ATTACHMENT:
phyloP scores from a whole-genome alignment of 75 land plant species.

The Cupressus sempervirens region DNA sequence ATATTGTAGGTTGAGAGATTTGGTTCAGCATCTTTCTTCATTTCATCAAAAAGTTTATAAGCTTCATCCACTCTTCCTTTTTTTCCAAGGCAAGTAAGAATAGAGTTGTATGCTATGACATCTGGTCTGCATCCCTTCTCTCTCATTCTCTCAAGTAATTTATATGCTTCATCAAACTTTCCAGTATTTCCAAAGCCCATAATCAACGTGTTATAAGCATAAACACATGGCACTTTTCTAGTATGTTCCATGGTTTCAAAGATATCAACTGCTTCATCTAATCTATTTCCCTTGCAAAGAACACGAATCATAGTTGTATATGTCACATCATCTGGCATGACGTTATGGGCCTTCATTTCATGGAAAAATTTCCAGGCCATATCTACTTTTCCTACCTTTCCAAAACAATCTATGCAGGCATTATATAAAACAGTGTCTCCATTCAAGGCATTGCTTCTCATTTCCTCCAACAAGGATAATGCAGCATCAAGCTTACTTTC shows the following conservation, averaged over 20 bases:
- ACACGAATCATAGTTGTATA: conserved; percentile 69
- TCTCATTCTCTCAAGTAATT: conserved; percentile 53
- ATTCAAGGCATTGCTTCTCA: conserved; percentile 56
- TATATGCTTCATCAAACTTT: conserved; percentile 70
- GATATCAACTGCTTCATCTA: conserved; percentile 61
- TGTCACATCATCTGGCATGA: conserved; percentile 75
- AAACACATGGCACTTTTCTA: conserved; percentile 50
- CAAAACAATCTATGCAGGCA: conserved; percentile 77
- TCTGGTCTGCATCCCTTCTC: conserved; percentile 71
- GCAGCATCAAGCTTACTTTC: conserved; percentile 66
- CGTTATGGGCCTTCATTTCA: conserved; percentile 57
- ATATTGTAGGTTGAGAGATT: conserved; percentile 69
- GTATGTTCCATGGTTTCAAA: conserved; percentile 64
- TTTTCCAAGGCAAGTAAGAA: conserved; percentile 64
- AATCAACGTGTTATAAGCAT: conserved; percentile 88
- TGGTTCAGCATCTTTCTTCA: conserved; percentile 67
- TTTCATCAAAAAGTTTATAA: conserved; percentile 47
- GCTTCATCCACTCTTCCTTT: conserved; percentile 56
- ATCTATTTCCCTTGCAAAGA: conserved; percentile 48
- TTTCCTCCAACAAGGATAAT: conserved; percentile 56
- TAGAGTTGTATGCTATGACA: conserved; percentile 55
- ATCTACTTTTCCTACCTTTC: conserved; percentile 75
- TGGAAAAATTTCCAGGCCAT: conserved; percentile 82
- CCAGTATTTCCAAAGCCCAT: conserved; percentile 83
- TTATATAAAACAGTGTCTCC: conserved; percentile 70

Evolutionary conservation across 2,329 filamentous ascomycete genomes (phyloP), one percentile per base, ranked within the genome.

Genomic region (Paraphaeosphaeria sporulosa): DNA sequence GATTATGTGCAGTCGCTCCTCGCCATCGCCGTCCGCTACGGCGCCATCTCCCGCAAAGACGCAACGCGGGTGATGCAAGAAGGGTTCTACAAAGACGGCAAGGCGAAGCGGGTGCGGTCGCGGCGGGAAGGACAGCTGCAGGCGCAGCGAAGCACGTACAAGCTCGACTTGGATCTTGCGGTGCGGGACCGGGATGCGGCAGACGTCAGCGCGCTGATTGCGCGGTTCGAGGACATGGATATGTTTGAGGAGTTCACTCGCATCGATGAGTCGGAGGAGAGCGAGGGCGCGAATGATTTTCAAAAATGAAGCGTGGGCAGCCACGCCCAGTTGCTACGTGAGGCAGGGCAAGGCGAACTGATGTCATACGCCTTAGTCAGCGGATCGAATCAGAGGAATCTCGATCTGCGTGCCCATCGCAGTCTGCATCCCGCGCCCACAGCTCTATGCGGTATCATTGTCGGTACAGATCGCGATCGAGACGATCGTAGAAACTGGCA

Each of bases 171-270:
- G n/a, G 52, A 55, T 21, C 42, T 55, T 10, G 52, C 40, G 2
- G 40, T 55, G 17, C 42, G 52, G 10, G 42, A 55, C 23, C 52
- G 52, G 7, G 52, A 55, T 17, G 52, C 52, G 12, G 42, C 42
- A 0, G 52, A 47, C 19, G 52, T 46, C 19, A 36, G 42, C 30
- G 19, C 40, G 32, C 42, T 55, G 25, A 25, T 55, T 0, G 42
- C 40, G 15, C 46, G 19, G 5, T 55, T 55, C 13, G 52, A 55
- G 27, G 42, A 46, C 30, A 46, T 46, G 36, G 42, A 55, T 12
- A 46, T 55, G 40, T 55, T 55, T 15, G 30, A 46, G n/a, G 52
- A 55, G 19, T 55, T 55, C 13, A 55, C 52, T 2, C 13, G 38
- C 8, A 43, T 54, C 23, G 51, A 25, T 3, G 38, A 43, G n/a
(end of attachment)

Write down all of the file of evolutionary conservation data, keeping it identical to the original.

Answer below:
phyloP scores from a whole-genome alignment of 75 land plant species.

The Cupressus sempervirens region DNA sequence ATATTGTAGGTTGAGAGATTTGGTTCAGCATCTTTCTTCATTTCATCAAAAAGTTTATAAGCTTCATCCACTCTTCCTTTTTTTCCAAGGCAAGTAAGAATAGAGTTGTATGCTATGACATCTGGTCTGCATCCCTTCTCTCTCATTCTCTCAAGTAATTTATATGCTTCATCAAACTTTCCAGTATTTCCAAAGCCCATAATCAACGTGTTATAAGCATAAACACATGGCACTTTTCTAGTATGTTCCATGGTTTCAAAGATATCAACTGCTTCATCTAATCTATTTCCCTTGCAAAGAACACGAATCATAGTTGTATATGTCACATCATCTGGCATGACGTTATGGGCCTTCATTTCATGGAAAAATTTCCAGGCCATATCTACTTTTCCTACCTTTCCAAAACAATCTATGCAGGCATTATATAAAACAGTGTCTCCATTCAAGGCATTGCTTCTCATTTCCTCCAACAAGGATAATGCAGCATCAAGCTTACTTTC shows the following conservation, averaged over 20 bases:
- ACACGAATCATAGTTGTATA: conserved; percentile 69
- TCTCATTCTCTCAAGTAATT: conserved; percentile 53
- ATTCAAGGCATTGCTTCTCA: conserved; percentile 56
- TATATGCTTCATCAAACTTT: conserved; percentile 70
- GATATCAACTGCTTCATCTA: conserved; percentile 61
- TGTCACATCATCTGGCATGA: conserved; percentile 75
- AAACACATGGCACTTTTCTA: conserved; percentile 50
- CAAAACAATCTATGCAGGCA: conserved; percentile 77
- TCTGGTCTGCATCCCTTCTC: conserved; percentile 71
- GCAGCATCAAGCTTACTTTC: conserved; percentile 66
- CGTTATGGGCCTTCATTTCA: conserved; percentile 57
- ATATTGTAGGTTGAGAGATT: conserved; percentile 69
- GTATGTTCCATGGTTTCAAA: conserved; percentile 64
- TTTTCCAAGGCAAGTAAGAA: conserved; percentile 64
- AATCAACGTGTTATAAGCAT: conserved; percentile 88
- TGGTTCAGCATCTTTCTTCA: conserved; percentile 67
- TTTCATCAAAAAGTTTATAA: conserved; percentile 47
- GCTTCATCCACTCTTCCTTT: conserved; percentile 56
- ATCTATTTCCCTTGCAAAGA: conserved; percentile 48
- TTTCCTCCAACAAGGATAAT: conserved; percentile 56
- TAGAGTTGTATGCTATGACA: conserved; percentile 55
- ATCTACTTTTCCTACCTTTC: conserved; percentile 75
- TGGAAAAATTTCCAGGCCAT: conserved; percentile 82
- CCAGTATTTCCAAAGCCCAT: conserved; percentile 83
- TTATATAAAACAGTGTCTCC: conserved; percentile 70

Evolutionary conservation across 2,329 filamentous ascomycete genomes (phyloP), one percentile per base, ranked within the genome.

Genomic region (Paraphaeosphaeria sporulosa): DNA sequence GATTATGTGCAGTCGCTCCTCGCCATCGCCGTCCGCTACGGCGCCATCTCCCGCAAAGACGCAACGCGGGTGATGCAAGAAGGGTTCTACAAAGACGGCAAGGCGAAGCGGGTGCGGTCGCGGCGGGAAGGACAGCTGCAGGCGCAGCGAAGCACGTACAAGCTCGACTTGGATCTTGCGGTGCGGGACCGGGATGCGGCAGACGTCAGCGCGCTGATTGCGCGGTTCGAGGACATGGATATGTTTGAGGAGTTCACTCGCATCGATGAGTCGGAGGAGAGCGAGGGCGCGAATGATTTTCAAAAATGAAGCGTGGGCAGCCACGCCCAGTTGCTACGTGAGGCAGGGCAAGGCGAACTGATGTCATACGCCTTAGTCAGCGGATCGAATCAGAGGAATCTCGATCTGCGTGCCCATCGCAGTCTGCATCCCGCGCCCACAGCTCTATGCGGTATCATTGTCGGTACAGATCGCGATCGAGACGATCGTAGAAACTGGCA

Each of bases 171-270:
- G n/a, G 52, A 55, T 21, C 42, T 55, T 10, G 52, C 40, G 2
- G 40, T 55, G 17, C 42, G 52, G 10, G 42, A 55, C 23, C 52
- G 52, G 7, G 52, A 55, T 17, G 52, C 52, G 12, G 42, C 42
- A 0, G 52, A 47, C 19, G 52, T 46, C 19, A 36, G 42, C 30
- G 19, C 40, G 32, C 42, T 55, G 25, A 25, T 55, T 0, G 42
- C 40, G 15, C 46, G 19, G 5, T 55, T 55, C 13, G 52, A 55
- G 27, G 42, A 46, C 30, A 46, T 46, G 36, G 42, A 55, T 12
- A 46, T 55, G 40, T 55, T 55, T 15, G 30, A 46, G n/a, G 52
- A 55, G 19, T 55, T 55, C 13, A 55, C 52, T 2, C 13, G 38
- C 8, A 43, T 54, C 23, G 51, A 25, T 3, G 38, A 43, G n/a